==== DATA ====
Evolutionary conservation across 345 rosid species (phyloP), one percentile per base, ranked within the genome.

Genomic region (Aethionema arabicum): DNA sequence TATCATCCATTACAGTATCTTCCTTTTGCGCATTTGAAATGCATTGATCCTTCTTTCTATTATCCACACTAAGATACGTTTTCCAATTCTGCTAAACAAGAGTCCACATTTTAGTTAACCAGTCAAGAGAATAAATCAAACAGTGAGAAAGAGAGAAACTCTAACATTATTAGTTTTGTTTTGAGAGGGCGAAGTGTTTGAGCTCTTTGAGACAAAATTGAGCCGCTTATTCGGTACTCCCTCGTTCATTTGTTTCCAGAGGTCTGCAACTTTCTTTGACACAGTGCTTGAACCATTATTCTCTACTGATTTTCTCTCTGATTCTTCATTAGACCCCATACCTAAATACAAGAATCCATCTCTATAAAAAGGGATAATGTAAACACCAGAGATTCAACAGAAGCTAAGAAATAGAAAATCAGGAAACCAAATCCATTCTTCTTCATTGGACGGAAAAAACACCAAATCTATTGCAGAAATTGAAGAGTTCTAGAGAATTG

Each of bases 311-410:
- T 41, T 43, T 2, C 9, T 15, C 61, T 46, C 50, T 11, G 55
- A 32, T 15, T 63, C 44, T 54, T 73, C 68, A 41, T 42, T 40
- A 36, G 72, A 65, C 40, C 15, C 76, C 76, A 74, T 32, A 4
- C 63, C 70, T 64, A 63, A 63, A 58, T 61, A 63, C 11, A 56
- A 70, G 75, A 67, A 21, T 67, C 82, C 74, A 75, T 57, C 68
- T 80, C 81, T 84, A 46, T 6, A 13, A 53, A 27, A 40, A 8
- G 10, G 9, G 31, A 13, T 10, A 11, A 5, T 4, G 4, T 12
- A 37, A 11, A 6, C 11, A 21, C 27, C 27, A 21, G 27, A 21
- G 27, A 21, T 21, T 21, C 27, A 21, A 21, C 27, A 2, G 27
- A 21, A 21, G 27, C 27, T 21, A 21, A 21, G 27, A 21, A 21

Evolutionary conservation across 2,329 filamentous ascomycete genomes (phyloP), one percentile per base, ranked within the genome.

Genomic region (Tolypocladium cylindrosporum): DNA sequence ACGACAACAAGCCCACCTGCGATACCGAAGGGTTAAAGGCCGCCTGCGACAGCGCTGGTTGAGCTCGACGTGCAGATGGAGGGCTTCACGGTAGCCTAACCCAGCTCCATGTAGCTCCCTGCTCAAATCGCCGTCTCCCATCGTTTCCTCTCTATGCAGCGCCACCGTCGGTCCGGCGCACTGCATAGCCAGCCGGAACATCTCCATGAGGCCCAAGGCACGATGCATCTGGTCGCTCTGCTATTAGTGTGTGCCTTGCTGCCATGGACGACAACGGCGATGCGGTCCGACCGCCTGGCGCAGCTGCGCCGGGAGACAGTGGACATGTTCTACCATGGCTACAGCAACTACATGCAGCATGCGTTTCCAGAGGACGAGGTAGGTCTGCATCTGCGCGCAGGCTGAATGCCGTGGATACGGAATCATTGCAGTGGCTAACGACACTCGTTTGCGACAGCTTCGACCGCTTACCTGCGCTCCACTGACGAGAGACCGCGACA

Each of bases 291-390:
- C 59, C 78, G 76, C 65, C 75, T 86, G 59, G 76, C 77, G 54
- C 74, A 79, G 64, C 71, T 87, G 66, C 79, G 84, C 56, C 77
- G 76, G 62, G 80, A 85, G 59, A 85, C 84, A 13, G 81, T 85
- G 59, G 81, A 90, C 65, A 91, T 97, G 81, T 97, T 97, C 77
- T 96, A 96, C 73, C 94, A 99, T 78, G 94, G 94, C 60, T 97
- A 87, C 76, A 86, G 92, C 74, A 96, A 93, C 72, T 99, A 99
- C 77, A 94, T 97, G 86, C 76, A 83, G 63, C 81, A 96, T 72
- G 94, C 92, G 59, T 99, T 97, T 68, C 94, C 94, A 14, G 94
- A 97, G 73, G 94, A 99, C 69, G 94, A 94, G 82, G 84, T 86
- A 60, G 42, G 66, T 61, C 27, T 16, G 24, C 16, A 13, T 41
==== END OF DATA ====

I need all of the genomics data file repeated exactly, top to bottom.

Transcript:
Evolutionary conservation across 345 rosid species (phyloP), one percentile per base, ranked within the genome.

Genomic region (Aethionema arabicum): DNA sequence TATCATCCATTACAGTATCTTCCTTTTGCGCATTTGAAATGCATTGATCCTTCTTTCTATTATCCACACTAAGATACGTTTTCCAATTCTGCTAAACAAGAGTCCACATTTTAGTTAACCAGTCAAGAGAATAAATCAAACAGTGAGAAAGAGAGAAACTCTAACATTATTAGTTTTGTTTTGAGAGGGCGAAGTGTTTGAGCTCTTTGAGACAAAATTGAGCCGCTTATTCGGTACTCCCTCGTTCATTTGTTTCCAGAGGTCTGCAACTTTCTTTGACACAGTGCTTGAACCATTATTCTCTACTGATTTTCTCTCTGATTCTTCATTAGACCCCATACCTAAATACAAGAATCCATCTCTATAAAAAGGGATAATGTAAACACCAGAGATTCAACAGAAGCTAAGAAATAGAAAATCAGGAAACCAAATCCATTCTTCTTCATTGGACGGAAAAAACACCAAATCTATTGCAGAAATTGAAGAGTTCTAGAGAATTG

Each of bases 311-410:
- T 41, T 43, T 2, C 9, T 15, C 61, T 46, C 50, T 11, G 55
- A 32, T 15, T 63, C 44, T 54, T 73, C 68, A 41, T 42, T 40
- A 36, G 72, A 65, C 40, C 15, C 76, C 76, A 74, T 32, A 4
- C 63, C 70, T 64, A 63, A 63, A 58, T 61, A 63, C 11, A 56
- A 70, G 75, A 67, A 21, T 67, C 82, C 74, A 75, T 57, C 68
- T 80, C 81, T 84, A 46, T 6, A 13, A 53, A 27, A 40, A 8
- G 10, G 9, G 31, A 13, T 10, A 11, A 5, T 4, G 4, T 12
- A 37, A 11, A 6, C 11, A 21, C 27, C 27, A 21, G 27, A 21
- G 27, A 21, T 21, T 21, C 27, A 21, A 21, C 27, A 2, G 27
- A 21, A 21, G 27, C 27, T 21, A 21, A 21, G 27, A 21, A 21

Evolutionary conservation across 2,329 filamentous ascomycete genomes (phyloP), one percentile per base, ranked within the genome.

Genomic region (Tolypocladium cylindrosporum): DNA sequence ACGACAACAAGCCCACCTGCGATACCGAAGGGTTAAAGGCCGCCTGCGACAGCGCTGGTTGAGCTCGACGTGCAGATGGAGGGCTTCACGGTAGCCTAACCCAGCTCCATGTAGCTCCCTGCTCAAATCGCCGTCTCCCATCGTTTCCTCTCTATGCAGCGCCACCGTCGGTCCGGCGCACTGCATAGCCAGCCGGAACATCTCCATGAGGCCCAAGGCACGATGCATCTGGTCGCTCTGCTATTAGTGTGTGCCTTGCTGCCATGGACGACAACGGCGATGCGGTCCGACCGCCTGGCGCAGCTGCGCCGGGAGACAGTGGACATGTTCTACCATGGCTACAGCAACTACATGCAGCATGCGTTTCCAGAGGACGAGGTAGGTCTGCATCTGCGCGCAGGCTGAATGCCGTGGATACGGAATCATTGCAGTGGCTAACGACACTCGTTTGCGACAGCTTCGACCGCTTACCTGCGCTCCACTGACGAGAGACCGCGACA

Each of bases 291-390:
- C 59, C 78, G 76, C 65, C 75, T 86, G 59, G 76, C 77, G 54
- C 74, A 79, G 64, C 71, T 87, G 66, C 79, G 84, C 56, C 77
- G 76, G 62, G 80, A 85, G 59, A 85, C 84, A 13, G 81, T 85
- G 59, G 81, A 90, C 65, A 91, T 97, G 81, T 97, T 97, C 77
- T 96, A 96, C 73, C 94, A 99, T 78, G 94, G 94, C 60, T 97
- A 87, C 76, A 86, G 92, C 74, A 96, A 93, C 72, T 99, A 99
- C 77, A 94, T 97, G 86, C 76, A 83, G 63, C 81, A 96, T 72
- G 94, C 92, G 59, T 99, T 97, T 68, C 94, C 94, A 14, G 94
- A 97, G 73, G 94, A 99, C 69, G 94, A 94, G 82, G 84, T 86
- A 60, G 42, G 66, T 61, C 27, T 16, G 24, C 16, A 13, T 41